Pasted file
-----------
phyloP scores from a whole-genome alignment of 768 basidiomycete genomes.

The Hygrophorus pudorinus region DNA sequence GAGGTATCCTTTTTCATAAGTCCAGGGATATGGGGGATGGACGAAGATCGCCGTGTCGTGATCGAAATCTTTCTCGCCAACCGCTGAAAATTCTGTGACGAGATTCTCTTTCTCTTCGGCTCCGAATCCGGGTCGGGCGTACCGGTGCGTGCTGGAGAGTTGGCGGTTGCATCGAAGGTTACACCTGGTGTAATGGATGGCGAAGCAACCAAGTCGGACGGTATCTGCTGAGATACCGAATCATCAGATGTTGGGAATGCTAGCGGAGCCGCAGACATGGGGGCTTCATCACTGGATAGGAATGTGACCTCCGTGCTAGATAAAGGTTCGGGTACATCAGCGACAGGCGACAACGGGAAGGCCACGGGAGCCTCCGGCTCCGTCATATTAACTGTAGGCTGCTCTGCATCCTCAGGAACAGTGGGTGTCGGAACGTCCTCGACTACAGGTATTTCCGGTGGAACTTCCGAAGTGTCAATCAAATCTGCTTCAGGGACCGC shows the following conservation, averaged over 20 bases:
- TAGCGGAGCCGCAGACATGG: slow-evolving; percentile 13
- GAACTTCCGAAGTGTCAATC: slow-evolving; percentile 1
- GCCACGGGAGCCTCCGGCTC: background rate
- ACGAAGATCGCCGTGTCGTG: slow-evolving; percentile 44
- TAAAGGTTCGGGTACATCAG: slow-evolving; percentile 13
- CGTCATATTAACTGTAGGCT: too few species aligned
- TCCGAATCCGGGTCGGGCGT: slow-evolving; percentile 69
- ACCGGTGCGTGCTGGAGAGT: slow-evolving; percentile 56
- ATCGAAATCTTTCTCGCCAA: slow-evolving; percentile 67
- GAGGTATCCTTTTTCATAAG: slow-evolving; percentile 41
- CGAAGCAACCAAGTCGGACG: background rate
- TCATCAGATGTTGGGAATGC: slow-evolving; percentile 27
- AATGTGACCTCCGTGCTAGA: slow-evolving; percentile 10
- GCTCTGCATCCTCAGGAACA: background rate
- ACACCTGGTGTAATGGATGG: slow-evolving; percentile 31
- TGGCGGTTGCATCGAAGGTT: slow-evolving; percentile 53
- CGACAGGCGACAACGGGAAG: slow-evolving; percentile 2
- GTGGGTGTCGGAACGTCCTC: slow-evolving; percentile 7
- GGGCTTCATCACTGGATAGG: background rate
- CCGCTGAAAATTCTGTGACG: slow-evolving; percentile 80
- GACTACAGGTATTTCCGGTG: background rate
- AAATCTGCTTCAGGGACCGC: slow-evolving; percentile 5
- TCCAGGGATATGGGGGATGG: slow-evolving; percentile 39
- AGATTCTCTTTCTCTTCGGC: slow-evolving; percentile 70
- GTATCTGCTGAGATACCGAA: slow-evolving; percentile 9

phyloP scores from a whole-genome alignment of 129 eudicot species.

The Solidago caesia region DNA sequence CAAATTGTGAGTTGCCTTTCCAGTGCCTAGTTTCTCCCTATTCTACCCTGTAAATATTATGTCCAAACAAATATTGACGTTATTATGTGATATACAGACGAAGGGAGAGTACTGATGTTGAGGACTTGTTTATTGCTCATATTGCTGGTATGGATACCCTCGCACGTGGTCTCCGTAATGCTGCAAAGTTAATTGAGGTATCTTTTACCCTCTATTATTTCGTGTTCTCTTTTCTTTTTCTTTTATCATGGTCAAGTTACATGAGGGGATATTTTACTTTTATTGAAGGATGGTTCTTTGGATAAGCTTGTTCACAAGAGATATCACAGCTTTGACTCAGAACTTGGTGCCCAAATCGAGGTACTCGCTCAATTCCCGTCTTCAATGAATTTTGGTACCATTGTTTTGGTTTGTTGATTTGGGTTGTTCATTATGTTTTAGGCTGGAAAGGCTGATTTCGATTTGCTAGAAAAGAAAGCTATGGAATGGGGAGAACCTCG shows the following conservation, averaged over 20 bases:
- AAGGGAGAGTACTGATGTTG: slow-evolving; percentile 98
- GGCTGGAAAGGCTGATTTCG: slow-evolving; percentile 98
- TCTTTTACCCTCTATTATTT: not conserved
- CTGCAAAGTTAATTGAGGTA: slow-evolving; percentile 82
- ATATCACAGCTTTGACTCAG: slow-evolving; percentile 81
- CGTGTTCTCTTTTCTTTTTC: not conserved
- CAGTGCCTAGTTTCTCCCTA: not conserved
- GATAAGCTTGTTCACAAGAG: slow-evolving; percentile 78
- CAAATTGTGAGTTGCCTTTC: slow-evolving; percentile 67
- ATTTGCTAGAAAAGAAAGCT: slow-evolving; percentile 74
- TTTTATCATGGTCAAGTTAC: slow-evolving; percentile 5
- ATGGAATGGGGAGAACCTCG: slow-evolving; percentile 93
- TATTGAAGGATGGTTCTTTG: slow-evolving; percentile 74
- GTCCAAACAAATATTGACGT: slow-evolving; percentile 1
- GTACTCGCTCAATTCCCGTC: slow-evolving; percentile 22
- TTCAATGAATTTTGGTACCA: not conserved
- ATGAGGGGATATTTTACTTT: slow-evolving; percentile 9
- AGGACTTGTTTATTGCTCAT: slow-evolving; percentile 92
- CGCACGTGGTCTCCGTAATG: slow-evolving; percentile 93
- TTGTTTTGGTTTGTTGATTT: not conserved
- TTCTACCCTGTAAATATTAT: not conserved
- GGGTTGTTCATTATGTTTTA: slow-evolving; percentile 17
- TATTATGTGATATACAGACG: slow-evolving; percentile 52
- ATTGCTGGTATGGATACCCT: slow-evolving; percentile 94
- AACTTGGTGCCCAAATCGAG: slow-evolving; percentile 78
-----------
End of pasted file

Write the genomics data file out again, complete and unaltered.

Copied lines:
phyloP scores from a whole-genome alignment of 768 basidiomycete genomes.

The Hygrophorus pudorinus region DNA sequence GAGGTATCCTTTTTCATAAGTCCAGGGATATGGGGGATGGACGAAGATCGCCGTGTCGTGATCGAAATCTTTCTCGCCAACCGCTGAAAATTCTGTGACGAGATTCTCTTTCTCTTCGGCTCCGAATCCGGGTCGGGCGTACCGGTGCGTGCTGGAGAGTTGGCGGTTGCATCGAAGGTTACACCTGGTGTAATGGATGGCGAAGCAACCAAGTCGGACGGTATCTGCTGAGATACCGAATCATCAGATGTTGGGAATGCTAGCGGAGCCGCAGACATGGGGGCTTCATCACTGGATAGGAATGTGACCTCCGTGCTAGATAAAGGTTCGGGTACATCAGCGACAGGCGACAACGGGAAGGCCACGGGAGCCTCCGGCTCCGTCATATTAACTGTAGGCTGCTCTGCATCCTCAGGAACAGTGGGTGTCGGAACGTCCTCGACTACAGGTATTTCCGGTGGAACTTCCGAAGTGTCAATCAAATCTGCTTCAGGGACCGC shows the following conservation, averaged over 20 bases:
- TAGCGGAGCCGCAGACATGG: slow-evolving; percentile 13
- GAACTTCCGAAGTGTCAATC: slow-evolving; percentile 1
- GCCACGGGAGCCTCCGGCTC: background rate
- ACGAAGATCGCCGTGTCGTG: slow-evolving; percentile 44
- TAAAGGTTCGGGTACATCAG: slow-evolving; percentile 13
- CGTCATATTAACTGTAGGCT: too few species aligned
- TCCGAATCCGGGTCGGGCGT: slow-evolving; percentile 69
- ACCGGTGCGTGCTGGAGAGT: slow-evolving; percentile 56
- ATCGAAATCTTTCTCGCCAA: slow-evolving; percentile 67
- GAGGTATCCTTTTTCATAAG: slow-evolving; percentile 41
- CGAAGCAACCAAGTCGGACG: background rate
- TCATCAGATGTTGGGAATGC: slow-evolving; percentile 27
- AATGTGACCTCCGTGCTAGA: slow-evolving; percentile 10
- GCTCTGCATCCTCAGGAACA: background rate
- ACACCTGGTGTAATGGATGG: slow-evolving; percentile 31
- TGGCGGTTGCATCGAAGGTT: slow-evolving; percentile 53
- CGACAGGCGACAACGGGAAG: slow-evolving; percentile 2
- GTGGGTGTCGGAACGTCCTC: slow-evolving; percentile 7
- GGGCTTCATCACTGGATAGG: background rate
- CCGCTGAAAATTCTGTGACG: slow-evolving; percentile 80
- GACTACAGGTATTTCCGGTG: background rate
- AAATCTGCTTCAGGGACCGC: slow-evolving; percentile 5
- TCCAGGGATATGGGGGATGG: slow-evolving; percentile 39
- AGATTCTCTTTCTCTTCGGC: slow-evolving; percentile 70
- GTATCTGCTGAGATACCGAA: slow-evolving; percentile 9

phyloP scores from a whole-genome alignment of 129 eudicot species.

The Solidago caesia region DNA sequence CAAATTGTGAGTTGCCTTTCCAGTGCCTAGTTTCTCCCTATTCTACCCTGTAAATATTATGTCCAAACAAATATTGACGTTATTATGTGATATACAGACGAAGGGAGAGTACTGATGTTGAGGACTTGTTTATTGCTCATATTGCTGGTATGGATACCCTCGCACGTGGTCTCCGTAATGCTGCAAAGTTAATTGAGGTATCTTTTACCCTCTATTATTTCGTGTTCTCTTTTCTTTTTCTTTTATCATGGTCAAGTTACATGAGGGGATATTTTACTTTTATTGAAGGATGGTTCTTTGGATAAGCTTGTTCACAAGAGATATCACAGCTTTGACTCAGAACTTGGTGCCCAAATCGAGGTACTCGCTCAATTCCCGTCTTCAATGAATTTTGGTACCATTGTTTTGGTTTGTTGATTTGGGTTGTTCATTATGTTTTAGGCTGGAAAGGCTGATTTCGATTTGCTAGAAAAGAAAGCTATGGAATGGGGAGAACCTCG shows the following conservation, averaged over 20 bases:
- AAGGGAGAGTACTGATGTTG: slow-evolving; percentile 98
- GGCTGGAAAGGCTGATTTCG: slow-evolving; percentile 98
- TCTTTTACCCTCTATTATTT: not conserved
- CTGCAAAGTTAATTGAGGTA: slow-evolving; percentile 82
- ATATCACAGCTTTGACTCAG: slow-evolving; percentile 81
- CGTGTTCTCTTTTCTTTTTC: not conserved
- CAGTGCCTAGTTTCTCCCTA: not conserved
- GATAAGCTTGTTCACAAGAG: slow-evolving; percentile 78
- CAAATTGTGAGTTGCCTTTC: slow-evolving; percentile 67
- ATTTGCTAGAAAAGAAAGCT: slow-evolving; percentile 74
- TTTTATCATGGTCAAGTTAC: slow-evolving; percentile 5
- ATGGAATGGGGAGAACCTCG: slow-evolving; percentile 93
- TATTGAAGGATGGTTCTTTG: slow-evolving; percentile 74
- GTCCAAACAAATATTGACGT: slow-evolving; percentile 1
- GTACTCGCTCAATTCCCGTC: slow-evolving; percentile 22
- TTCAATGAATTTTGGTACCA: not conserved
- ATGAGGGGATATTTTACTTT: slow-evolving; percentile 9
- AGGACTTGTTTATTGCTCAT: slow-evolving; percentile 92
- CGCACGTGGTCTCCGTAATG: slow-evolving; percentile 93
- TTGTTTTGGTTTGTTGATTT: not conserved
- TTCTACCCTGTAAATATTAT: not conserved
- GGGTTGTTCATTATGTTTTA: slow-evolving; percentile 17
- TATTATGTGATATACAGACG: slow-evolving; percentile 52
- ATTGCTGGTATGGATACCCT: slow-evolving; percentile 94
- AACTTGGTGCCCAAATCGAG: slow-evolving; percentile 78